28

FURTHER EXTENSIONS: the CASE ofHYPERBOLIC-SINE BASIC PROCESSES

Consider now the instrumental processes, i = 1, . . . , N ,

Si(t) = βi(t) sinh[∫ t

0αi(u)dWu − Li

]

, Si(0) = S0

where αi’s are positive functions, Li’s are negative con-stants and

βi(t) =S0 eµt−

12∫ t0 α

2i (u)du

sinh(−Li).

N.B. Si is an increasing function of a time-changedBrownian motion.

The SDE followed by each Si is given by

dSi(t) = µSi(t)dt + αi(t)√

β2i (t) + S2i (t) dWt.

Setting Ai(t) :=√

∫ t0 α

2i (u)du, the time-t marginal den-

sity of Si is

pit(y) =exp

{

− 12A2i (t)

[

Li + sinh−1(

yβi(t)

)]2}

Ai(t)√

2π√

β2i (t) + y2.

29

The CASE of HYPERBOLIC-SINE BASICPROCESSES (cont’d)

A straightforward integration leads to the call price:

C(T, K)=P (0, T )[

S0 eµT

2 sinh(−Li)

(

e−LiΦ[ȳi(T ) + Ai(T )]

− eLiΦ[ȳi(T )− Ai(T )])

−KΦ(

ȳi(T ))

]

,

where we set

ȳi(T ) := −Li

Ai(T )− 1

Ai(T )sinh−1

(

Kβi(T )

)

.

This price leads to steeply decreasing implied volatilities:

0.04 0.045 0.05 0.055 0.06 0.065 0.07 0.0750.21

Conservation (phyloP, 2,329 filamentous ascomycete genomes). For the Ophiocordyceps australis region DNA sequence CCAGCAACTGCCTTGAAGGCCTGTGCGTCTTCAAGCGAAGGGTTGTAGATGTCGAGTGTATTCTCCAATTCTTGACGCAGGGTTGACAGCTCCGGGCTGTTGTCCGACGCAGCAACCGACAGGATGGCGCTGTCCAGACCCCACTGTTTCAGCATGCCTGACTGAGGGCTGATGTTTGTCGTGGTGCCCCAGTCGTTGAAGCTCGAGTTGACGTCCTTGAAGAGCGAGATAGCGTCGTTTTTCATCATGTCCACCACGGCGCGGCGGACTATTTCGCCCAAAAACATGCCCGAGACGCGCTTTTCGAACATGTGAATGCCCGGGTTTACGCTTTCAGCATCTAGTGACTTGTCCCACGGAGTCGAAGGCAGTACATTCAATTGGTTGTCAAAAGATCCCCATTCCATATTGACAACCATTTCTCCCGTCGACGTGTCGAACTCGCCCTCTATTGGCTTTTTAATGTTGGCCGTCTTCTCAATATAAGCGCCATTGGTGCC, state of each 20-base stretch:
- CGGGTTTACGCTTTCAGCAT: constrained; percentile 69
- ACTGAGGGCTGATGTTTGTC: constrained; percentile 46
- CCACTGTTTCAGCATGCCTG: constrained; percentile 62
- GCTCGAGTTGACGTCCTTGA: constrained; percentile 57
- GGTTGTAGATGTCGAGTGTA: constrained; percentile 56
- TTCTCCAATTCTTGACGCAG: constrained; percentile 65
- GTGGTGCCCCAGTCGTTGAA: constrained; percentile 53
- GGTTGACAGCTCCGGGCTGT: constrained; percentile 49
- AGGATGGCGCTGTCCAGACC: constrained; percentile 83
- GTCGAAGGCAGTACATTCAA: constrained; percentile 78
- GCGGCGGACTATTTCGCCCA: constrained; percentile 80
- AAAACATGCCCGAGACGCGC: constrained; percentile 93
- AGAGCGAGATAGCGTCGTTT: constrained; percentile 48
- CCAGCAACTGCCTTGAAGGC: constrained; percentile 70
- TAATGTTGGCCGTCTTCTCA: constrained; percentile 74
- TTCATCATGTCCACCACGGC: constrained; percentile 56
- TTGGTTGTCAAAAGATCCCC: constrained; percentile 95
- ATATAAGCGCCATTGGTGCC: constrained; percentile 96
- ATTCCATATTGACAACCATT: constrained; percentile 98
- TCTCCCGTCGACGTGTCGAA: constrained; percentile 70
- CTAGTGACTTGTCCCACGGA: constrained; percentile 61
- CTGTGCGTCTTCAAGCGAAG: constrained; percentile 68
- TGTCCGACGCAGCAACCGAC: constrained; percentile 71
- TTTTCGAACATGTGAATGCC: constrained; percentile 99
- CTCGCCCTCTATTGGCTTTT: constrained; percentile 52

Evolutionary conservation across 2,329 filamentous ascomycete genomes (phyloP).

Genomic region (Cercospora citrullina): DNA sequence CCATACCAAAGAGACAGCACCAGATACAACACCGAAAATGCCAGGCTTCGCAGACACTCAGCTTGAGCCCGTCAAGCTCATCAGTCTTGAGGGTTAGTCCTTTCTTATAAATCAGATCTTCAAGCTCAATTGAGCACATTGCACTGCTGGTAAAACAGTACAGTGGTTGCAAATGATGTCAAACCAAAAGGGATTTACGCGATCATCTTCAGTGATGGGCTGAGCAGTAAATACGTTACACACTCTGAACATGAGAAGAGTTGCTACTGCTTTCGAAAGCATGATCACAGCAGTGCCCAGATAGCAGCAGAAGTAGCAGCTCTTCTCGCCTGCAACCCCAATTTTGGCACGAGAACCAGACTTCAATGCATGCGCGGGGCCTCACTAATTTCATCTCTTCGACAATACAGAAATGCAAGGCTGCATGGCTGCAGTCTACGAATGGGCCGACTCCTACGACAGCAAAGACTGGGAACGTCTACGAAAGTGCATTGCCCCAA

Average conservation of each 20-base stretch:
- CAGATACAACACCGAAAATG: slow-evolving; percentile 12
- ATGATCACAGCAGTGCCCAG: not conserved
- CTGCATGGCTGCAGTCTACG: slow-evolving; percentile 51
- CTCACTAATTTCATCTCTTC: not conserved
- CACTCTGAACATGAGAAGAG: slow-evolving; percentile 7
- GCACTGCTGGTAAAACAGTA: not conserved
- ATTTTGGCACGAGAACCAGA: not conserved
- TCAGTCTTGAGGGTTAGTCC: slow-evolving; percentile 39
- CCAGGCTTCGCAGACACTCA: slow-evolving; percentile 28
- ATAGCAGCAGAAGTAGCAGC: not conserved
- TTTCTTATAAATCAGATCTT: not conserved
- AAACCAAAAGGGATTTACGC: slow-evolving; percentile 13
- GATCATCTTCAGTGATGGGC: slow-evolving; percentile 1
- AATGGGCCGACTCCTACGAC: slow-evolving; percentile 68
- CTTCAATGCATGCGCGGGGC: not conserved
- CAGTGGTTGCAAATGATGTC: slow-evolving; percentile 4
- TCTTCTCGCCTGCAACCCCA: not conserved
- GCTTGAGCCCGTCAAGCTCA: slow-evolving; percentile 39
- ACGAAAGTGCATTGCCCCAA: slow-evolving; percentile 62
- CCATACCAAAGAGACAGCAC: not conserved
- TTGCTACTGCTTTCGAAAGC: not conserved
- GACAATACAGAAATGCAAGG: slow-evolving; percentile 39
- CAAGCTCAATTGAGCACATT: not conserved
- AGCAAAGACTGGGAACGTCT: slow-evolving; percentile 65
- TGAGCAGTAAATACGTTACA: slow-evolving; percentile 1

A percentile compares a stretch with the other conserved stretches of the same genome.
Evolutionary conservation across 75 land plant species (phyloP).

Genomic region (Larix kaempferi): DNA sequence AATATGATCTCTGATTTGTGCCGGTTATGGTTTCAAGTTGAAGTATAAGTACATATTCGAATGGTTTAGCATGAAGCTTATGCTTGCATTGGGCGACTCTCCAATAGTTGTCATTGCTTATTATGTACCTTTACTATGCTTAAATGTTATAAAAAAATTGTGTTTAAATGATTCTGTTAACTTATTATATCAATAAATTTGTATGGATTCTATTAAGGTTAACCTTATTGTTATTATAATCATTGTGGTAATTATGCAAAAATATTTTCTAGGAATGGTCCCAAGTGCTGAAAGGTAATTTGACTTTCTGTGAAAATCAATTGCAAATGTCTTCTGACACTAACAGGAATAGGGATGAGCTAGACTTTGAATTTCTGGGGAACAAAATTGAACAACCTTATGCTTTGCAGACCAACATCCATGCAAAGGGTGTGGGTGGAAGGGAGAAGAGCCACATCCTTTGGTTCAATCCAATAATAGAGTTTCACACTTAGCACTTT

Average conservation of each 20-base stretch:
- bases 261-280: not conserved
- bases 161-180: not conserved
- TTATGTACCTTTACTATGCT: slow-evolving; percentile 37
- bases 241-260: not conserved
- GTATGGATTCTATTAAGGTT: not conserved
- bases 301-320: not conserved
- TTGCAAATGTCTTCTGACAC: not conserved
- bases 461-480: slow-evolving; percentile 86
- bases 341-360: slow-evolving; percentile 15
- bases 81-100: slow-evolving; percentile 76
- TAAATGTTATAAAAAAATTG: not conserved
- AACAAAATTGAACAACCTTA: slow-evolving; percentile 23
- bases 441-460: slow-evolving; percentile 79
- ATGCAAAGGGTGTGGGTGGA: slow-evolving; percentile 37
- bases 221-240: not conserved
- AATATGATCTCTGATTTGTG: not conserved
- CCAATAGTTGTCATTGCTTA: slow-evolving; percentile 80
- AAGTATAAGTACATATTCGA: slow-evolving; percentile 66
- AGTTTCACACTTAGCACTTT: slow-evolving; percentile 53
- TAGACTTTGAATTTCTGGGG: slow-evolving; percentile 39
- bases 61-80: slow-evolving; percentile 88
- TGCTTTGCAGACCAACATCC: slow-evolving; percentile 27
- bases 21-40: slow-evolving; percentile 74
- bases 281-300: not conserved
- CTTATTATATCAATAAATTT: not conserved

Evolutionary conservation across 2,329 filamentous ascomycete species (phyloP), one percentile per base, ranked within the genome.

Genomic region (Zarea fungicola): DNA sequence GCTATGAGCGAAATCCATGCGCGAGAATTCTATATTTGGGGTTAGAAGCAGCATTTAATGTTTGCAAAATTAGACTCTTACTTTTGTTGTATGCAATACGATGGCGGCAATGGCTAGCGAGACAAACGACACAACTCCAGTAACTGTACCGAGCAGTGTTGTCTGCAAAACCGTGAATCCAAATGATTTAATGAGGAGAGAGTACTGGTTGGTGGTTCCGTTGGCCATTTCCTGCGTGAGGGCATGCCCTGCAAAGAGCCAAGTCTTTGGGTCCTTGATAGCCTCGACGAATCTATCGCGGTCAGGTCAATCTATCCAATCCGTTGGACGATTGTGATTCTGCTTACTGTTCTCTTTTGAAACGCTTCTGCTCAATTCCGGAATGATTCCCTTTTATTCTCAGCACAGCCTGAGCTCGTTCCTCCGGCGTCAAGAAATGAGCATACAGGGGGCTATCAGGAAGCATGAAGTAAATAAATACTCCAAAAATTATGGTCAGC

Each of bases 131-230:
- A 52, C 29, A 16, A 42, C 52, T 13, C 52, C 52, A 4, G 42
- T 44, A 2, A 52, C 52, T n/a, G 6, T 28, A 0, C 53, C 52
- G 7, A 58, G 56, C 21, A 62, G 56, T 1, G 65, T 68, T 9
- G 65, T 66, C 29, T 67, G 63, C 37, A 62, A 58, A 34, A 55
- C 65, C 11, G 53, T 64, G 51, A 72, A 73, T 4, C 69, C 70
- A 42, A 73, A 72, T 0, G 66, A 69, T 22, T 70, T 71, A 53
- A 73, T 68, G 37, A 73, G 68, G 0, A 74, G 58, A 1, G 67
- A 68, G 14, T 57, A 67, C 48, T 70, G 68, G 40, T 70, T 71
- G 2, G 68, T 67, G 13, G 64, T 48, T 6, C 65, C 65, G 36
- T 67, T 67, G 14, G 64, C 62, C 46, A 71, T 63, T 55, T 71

0.22

0.23

0.24

0.25

0.26

0.27

0.28

0.29

0.3

Figure 4: We set, T = 1, A1(1) = 0.01, L1 = −0.05, µ = 0 and S0 = 0.055.

30

The CASE of HYPERBOLIC-SINE BASICPROCESSES: OPTION PRICING

The previous general results on densities-mixture dy-namics immediately yield the following SDE:

dS(t) = µS(t)dt + χ(t, S(t)) dWt

χ(t, y) =

√

√

√

√

√

√

√

∑Ni=1 λi

α2i (t)√

βi(t)2+y2

Ai(t)exp

{

− 12A2i (t)

[

Li + sinh−1(

yβi(t)

)]2}

∑Ni=1

λiAi(t)

√βi(t)2+y2

exp{

− 12A2i (t)

[

Li + sinh−1(

yβi(t)

)]2}

The associated option price (mixture of the option pricesassociated to the basic processes) leads to steep skews:

0.03 0.04 0.05 0.06 0.07 0.080.1

0.11

0.12

0.13

0.14

0.15

0.16

0.17

0.18

Figure 5: We set, T = 1, N = 2, (A1(1), A2(1)) = (0.01, 0.04), (L1, L2) = (−0.056,−0.408),(λ1, λ2) = (0.1, 0.9), µ = 0 and S0 = 0.055.